DUBAI (Reuters) - Saudi Arabia’s sovereignty is a red line, Saudi columnists said on Sunday, ramping up rhetoric in defense of Crown Prince Mohammed bin Salman after a U.S. intelligence report implicated him in the killing of journalist Jamal Khashoggi.
Prince Mohammed, de facto ruler of the U.S.-allied Gulf powerhouse, has denied any involvement in the 2018 murder of Khashoggi at the Saudi consulate in Istanbul.
The U.S. administration on Friday imposed sanctions on some of those involved, but spared the prince. Washington released an intelligence report saying the crown prince had approved an operation to capture or kill Khashoggi.
“America does not have the right to bully a strategic regional ally and it is not in its interest to let domestic differences harm its regional interests and those of its partners,” Khaled al-Malik wrote in local Al Jazirah newspaper.
President Joe Biden’s decision to publish the report withheld by his Republican predecessor Donald Trump, who enjoyed strong ties with Prince Mohammed, brings with it a refocusing of Washington’s stance on dealing with the kingdom, on its human rights record, and on its lucrative arms purchases.
Malik said Saudi Arabia, which has relied on the United States for its defence including during the first Gulf War and after 2019 attacks on its massive oil infrastructure, could look to China and Russia for weapons.
“But the kingdom prefers America due to their historic and strategic ties and common goals,” he said, referring to Iran.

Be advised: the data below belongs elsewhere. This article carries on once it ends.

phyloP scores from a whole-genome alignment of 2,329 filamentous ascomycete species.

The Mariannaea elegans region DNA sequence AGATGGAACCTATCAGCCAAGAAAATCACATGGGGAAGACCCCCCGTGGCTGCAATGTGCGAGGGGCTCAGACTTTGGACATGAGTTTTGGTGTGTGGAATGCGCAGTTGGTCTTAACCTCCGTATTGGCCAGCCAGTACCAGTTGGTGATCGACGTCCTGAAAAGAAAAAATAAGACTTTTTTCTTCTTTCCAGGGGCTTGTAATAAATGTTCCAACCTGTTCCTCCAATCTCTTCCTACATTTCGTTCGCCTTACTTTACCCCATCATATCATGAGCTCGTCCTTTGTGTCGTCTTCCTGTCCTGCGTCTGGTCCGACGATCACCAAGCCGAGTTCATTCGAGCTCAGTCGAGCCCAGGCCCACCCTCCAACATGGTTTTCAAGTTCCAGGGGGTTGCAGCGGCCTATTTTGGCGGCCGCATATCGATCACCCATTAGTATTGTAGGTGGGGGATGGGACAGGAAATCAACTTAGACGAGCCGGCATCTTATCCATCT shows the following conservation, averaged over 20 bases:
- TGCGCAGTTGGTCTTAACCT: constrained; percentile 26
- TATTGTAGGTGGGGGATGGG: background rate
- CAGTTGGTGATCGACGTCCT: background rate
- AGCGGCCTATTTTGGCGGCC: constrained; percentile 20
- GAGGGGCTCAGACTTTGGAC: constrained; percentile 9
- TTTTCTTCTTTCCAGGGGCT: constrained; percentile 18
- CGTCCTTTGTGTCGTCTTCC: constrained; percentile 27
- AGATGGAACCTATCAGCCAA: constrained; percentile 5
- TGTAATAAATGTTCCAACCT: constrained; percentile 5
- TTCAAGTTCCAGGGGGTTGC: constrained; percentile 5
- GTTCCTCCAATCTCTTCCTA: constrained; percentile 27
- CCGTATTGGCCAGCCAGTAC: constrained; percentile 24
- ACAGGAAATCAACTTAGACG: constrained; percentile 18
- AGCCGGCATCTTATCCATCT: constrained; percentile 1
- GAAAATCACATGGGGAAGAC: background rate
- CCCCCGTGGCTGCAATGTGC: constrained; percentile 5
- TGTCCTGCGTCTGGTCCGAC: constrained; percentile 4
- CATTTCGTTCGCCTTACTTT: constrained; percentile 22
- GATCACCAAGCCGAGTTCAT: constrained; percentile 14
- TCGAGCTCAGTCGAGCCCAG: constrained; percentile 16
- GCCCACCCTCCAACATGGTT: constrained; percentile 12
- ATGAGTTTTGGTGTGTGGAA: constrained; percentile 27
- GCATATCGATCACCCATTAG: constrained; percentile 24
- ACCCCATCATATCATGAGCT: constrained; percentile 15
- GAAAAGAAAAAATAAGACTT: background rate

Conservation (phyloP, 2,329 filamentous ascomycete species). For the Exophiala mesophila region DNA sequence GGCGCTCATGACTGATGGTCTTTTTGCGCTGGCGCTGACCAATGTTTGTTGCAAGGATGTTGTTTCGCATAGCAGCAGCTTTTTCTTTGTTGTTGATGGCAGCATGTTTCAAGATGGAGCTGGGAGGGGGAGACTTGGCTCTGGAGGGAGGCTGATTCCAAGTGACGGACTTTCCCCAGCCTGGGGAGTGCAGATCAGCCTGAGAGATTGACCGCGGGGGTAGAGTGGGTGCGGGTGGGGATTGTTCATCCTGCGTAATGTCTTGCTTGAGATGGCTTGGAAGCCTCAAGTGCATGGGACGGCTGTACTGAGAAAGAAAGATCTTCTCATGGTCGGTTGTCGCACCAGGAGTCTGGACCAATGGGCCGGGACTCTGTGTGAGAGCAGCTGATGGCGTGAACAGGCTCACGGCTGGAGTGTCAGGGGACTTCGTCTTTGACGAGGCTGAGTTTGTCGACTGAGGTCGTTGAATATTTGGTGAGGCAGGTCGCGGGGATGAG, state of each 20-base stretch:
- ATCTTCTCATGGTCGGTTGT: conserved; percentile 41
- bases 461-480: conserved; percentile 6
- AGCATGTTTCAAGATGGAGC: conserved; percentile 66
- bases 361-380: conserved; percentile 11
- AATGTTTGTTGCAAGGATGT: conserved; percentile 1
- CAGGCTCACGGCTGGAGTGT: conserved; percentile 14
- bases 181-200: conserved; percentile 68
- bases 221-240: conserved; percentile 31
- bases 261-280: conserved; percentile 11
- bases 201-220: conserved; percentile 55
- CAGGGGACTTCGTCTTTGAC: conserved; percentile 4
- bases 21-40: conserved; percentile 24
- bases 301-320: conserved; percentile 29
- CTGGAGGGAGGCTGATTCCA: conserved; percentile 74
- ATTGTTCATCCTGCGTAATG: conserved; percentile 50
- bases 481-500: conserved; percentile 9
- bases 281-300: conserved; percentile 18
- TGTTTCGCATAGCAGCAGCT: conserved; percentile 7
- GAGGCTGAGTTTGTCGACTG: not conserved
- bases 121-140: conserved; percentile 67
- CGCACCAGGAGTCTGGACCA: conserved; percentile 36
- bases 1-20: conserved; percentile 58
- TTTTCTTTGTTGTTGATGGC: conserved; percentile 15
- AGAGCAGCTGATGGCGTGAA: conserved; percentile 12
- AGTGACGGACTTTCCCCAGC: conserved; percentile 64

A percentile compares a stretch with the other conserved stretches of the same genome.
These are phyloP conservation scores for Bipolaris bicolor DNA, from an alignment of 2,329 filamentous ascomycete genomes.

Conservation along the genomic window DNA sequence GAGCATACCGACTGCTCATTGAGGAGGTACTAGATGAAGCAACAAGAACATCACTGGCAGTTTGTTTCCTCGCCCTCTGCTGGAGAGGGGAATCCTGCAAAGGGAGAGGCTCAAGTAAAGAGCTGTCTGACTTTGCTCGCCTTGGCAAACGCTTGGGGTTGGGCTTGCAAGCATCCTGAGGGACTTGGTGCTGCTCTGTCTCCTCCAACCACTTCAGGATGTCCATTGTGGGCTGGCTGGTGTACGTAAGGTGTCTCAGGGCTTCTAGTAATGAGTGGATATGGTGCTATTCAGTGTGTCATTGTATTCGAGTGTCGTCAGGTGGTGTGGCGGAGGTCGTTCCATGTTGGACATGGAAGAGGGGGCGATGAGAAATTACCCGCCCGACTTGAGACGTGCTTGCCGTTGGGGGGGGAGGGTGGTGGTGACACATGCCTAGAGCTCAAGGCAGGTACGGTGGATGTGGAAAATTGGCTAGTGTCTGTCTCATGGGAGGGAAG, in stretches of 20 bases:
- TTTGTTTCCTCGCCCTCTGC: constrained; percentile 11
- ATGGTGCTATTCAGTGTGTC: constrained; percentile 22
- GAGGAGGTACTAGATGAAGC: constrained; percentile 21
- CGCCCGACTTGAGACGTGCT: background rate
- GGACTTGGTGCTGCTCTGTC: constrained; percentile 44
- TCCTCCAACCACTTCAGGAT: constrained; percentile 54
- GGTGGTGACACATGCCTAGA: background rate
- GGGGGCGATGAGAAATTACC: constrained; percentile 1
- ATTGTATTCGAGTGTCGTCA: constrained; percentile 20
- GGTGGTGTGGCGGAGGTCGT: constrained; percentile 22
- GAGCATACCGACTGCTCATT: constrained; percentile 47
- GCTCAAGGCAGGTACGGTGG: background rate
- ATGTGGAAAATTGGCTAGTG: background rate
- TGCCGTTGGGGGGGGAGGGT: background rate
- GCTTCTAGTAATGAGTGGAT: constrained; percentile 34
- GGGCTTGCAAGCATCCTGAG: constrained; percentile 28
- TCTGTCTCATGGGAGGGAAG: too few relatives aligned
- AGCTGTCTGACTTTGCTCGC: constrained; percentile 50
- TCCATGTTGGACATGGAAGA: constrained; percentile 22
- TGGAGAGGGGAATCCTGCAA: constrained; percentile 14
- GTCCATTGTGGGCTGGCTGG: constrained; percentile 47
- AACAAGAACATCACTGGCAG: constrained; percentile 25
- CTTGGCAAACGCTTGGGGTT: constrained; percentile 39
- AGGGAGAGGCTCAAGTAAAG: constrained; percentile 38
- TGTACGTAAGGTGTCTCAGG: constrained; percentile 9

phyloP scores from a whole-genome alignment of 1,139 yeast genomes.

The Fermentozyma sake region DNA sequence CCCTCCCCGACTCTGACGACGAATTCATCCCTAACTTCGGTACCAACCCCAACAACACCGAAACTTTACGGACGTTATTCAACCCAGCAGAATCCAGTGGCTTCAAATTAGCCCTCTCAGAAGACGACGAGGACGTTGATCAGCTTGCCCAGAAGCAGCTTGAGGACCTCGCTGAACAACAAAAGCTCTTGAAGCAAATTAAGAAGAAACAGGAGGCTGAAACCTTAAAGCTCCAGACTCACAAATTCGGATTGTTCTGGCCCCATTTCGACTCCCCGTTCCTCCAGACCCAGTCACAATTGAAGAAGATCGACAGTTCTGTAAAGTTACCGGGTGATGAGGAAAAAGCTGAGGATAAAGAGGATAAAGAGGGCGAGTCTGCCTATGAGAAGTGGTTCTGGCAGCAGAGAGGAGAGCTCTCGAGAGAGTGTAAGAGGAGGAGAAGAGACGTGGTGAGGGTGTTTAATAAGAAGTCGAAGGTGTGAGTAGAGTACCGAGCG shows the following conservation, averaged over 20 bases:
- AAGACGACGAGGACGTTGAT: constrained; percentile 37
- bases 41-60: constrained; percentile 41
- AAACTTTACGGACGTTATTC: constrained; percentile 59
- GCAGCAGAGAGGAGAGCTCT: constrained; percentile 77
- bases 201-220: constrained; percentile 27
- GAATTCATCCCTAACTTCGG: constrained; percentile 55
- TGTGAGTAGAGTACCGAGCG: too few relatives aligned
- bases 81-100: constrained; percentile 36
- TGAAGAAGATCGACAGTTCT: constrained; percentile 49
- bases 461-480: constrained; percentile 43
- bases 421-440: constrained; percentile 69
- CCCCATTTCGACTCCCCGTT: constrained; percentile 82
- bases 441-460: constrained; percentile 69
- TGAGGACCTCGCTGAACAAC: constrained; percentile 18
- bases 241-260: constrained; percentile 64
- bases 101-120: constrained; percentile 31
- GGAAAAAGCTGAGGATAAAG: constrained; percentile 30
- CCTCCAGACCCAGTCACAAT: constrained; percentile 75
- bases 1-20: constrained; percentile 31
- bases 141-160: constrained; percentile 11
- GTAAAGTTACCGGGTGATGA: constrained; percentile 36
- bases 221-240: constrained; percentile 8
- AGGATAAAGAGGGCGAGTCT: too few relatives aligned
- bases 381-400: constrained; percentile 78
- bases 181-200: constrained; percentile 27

Biden, who has ordered a review of Saudi arms sales, said his administration would make an announcement on Saudi Arabia on Monday.
Abdullah al-Otaibi, writing in London-based Asharq al-Awsat newspaper which is Saudi-owned, said the kingdom, Washington’s oldest Arab ally, was “not a banana republic to be shaken by threats”.
The Saudi government has repeated previous statements that Khashoggi’s killing was a heinous crime by a rogue group, for which a Saudi court jailed eight people last year.
“We want to strengthen deep-rooted ties (with the U.S.) but not at the expense of our sovereignty. Our judiciary and our decisions are a red line,” Fahim al-Hamid wrote in Okaz newspaper.
Since the U.S. report was released, many Saudis have flooded Twitter with the hashtag “We are all Mohammed bin Salman”.
Saudi Arabia’s highest religious authority issued a statement on Sunday rejecting the report as “false and unacceptable”. The head of the kingdom’s morality police tweeted that it was a duty under Islam to defend the kingdom and its leaders.
Reporting by Ghaida Ghantous; Editing by Frances Kerry
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